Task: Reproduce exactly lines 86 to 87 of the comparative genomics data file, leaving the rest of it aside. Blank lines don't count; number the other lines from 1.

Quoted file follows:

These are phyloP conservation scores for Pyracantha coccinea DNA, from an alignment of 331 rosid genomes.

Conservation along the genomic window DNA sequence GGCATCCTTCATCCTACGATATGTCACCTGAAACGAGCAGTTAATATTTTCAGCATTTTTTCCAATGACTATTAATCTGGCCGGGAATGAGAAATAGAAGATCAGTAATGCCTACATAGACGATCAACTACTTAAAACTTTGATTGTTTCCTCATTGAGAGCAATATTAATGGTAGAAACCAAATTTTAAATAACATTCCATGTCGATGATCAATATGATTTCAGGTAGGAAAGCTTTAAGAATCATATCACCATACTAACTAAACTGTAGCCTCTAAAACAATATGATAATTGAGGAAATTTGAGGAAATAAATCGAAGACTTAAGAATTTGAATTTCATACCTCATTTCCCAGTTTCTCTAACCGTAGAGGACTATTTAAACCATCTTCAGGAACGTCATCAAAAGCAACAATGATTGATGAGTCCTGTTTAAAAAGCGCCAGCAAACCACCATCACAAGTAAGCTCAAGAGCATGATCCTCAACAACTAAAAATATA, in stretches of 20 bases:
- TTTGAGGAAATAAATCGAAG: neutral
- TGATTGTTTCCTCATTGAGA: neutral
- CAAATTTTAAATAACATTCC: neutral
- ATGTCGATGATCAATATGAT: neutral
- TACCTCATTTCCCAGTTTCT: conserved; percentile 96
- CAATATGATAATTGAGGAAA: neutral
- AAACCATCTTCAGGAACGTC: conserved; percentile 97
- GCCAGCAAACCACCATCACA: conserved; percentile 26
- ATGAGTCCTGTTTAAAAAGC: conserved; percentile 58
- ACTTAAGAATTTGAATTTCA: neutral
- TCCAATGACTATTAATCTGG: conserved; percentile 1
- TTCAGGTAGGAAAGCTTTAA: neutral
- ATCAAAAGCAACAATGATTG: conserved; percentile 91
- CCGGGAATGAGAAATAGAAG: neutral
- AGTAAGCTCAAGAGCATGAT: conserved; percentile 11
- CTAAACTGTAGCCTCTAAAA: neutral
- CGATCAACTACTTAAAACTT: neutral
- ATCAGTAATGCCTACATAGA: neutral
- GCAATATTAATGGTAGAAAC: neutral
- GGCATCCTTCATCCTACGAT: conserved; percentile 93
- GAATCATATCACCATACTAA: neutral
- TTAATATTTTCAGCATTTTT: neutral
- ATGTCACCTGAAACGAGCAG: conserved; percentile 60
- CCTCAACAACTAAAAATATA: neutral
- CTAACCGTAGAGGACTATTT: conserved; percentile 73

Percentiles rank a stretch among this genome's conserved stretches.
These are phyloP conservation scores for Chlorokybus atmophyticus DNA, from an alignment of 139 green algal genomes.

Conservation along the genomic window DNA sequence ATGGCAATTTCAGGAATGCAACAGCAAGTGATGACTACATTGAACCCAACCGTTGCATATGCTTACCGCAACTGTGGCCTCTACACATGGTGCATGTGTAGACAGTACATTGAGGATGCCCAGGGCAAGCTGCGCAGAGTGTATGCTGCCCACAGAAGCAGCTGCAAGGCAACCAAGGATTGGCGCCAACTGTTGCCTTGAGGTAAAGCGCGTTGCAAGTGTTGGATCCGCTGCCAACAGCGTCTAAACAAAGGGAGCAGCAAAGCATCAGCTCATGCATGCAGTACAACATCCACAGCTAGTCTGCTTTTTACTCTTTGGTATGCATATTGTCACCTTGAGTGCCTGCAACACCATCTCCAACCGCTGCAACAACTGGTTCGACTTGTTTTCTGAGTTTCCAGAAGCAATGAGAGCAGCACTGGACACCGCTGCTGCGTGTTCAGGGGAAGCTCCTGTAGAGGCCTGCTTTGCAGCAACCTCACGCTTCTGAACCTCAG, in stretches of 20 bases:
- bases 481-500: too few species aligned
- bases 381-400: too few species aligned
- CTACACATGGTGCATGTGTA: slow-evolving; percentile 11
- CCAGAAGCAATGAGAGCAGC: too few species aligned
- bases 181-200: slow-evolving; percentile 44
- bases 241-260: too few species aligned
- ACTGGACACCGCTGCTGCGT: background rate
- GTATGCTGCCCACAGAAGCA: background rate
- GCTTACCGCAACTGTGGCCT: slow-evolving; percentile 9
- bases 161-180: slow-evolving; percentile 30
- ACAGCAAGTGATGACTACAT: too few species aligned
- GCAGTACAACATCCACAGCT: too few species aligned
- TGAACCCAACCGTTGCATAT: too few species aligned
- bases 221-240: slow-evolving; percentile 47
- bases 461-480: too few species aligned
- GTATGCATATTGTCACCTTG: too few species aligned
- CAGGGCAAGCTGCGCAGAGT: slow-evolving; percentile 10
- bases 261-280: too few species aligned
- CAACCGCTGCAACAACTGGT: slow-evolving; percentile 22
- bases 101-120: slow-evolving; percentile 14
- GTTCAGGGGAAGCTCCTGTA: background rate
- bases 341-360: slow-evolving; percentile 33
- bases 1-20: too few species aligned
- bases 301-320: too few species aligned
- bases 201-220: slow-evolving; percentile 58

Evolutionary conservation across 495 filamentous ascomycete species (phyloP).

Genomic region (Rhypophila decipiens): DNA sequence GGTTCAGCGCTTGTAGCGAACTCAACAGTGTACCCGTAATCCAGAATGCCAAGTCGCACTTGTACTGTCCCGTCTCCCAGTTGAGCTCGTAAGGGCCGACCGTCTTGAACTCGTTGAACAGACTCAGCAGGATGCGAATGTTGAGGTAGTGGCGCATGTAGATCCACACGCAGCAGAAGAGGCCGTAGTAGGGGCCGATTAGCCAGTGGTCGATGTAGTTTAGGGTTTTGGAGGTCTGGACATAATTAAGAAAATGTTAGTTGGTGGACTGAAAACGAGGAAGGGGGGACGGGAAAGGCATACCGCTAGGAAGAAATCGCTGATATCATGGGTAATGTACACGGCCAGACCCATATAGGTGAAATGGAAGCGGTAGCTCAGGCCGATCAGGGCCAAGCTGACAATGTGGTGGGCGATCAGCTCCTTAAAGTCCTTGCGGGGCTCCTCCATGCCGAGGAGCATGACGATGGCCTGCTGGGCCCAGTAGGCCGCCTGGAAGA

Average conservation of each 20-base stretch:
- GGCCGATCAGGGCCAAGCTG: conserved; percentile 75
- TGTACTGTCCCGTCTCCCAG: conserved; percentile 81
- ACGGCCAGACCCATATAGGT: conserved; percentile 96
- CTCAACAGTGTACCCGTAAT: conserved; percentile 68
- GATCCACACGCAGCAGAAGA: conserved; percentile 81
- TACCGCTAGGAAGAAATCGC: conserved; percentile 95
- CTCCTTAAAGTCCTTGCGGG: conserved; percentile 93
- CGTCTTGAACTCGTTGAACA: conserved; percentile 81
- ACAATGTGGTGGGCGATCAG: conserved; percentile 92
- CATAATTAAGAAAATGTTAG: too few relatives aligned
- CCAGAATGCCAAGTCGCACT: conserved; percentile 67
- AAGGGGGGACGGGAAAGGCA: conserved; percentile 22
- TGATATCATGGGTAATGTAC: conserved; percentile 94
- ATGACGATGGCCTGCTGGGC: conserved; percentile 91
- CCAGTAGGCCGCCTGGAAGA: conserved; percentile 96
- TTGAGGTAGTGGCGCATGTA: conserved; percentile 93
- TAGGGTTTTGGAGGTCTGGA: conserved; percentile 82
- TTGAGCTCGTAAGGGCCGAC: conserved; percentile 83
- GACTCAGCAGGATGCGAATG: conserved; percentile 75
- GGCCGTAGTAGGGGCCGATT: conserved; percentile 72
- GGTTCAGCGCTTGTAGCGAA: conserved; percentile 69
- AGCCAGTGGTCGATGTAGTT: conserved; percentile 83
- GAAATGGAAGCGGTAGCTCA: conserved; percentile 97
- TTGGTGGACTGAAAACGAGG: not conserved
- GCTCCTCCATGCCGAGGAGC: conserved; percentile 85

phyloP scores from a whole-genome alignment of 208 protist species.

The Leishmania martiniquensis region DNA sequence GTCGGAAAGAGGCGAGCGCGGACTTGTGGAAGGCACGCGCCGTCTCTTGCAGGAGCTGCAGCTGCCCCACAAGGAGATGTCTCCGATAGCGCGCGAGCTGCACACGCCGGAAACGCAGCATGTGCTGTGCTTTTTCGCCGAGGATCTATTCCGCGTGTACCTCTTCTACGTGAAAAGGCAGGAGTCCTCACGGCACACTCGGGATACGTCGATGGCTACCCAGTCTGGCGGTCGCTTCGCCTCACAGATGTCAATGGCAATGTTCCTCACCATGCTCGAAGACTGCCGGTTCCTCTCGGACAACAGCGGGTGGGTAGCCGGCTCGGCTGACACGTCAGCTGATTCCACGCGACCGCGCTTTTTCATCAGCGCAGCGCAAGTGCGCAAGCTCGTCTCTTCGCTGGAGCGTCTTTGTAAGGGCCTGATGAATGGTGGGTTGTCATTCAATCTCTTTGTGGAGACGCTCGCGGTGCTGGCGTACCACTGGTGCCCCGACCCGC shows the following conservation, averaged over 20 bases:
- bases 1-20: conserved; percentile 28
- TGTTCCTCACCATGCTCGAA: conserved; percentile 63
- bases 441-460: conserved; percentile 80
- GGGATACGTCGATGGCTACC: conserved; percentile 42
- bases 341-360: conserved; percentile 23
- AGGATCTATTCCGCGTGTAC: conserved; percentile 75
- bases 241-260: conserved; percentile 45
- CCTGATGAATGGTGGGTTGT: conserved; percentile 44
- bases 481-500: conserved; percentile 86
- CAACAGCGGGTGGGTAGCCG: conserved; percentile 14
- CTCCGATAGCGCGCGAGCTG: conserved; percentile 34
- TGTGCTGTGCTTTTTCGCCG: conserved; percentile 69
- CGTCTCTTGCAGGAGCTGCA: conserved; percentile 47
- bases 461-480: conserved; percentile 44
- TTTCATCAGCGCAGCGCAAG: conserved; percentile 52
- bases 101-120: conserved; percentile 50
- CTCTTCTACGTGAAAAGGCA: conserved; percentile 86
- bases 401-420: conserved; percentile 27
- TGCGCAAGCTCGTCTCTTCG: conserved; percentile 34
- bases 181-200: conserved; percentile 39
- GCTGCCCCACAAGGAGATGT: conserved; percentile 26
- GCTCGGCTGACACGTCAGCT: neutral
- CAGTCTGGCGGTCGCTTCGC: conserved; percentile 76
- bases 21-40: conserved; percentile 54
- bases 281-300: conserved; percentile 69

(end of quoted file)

- bases 1-20: conserved; percentile 28
- TGTTCCTCACCATGCTCGAA: conserved; percentile 63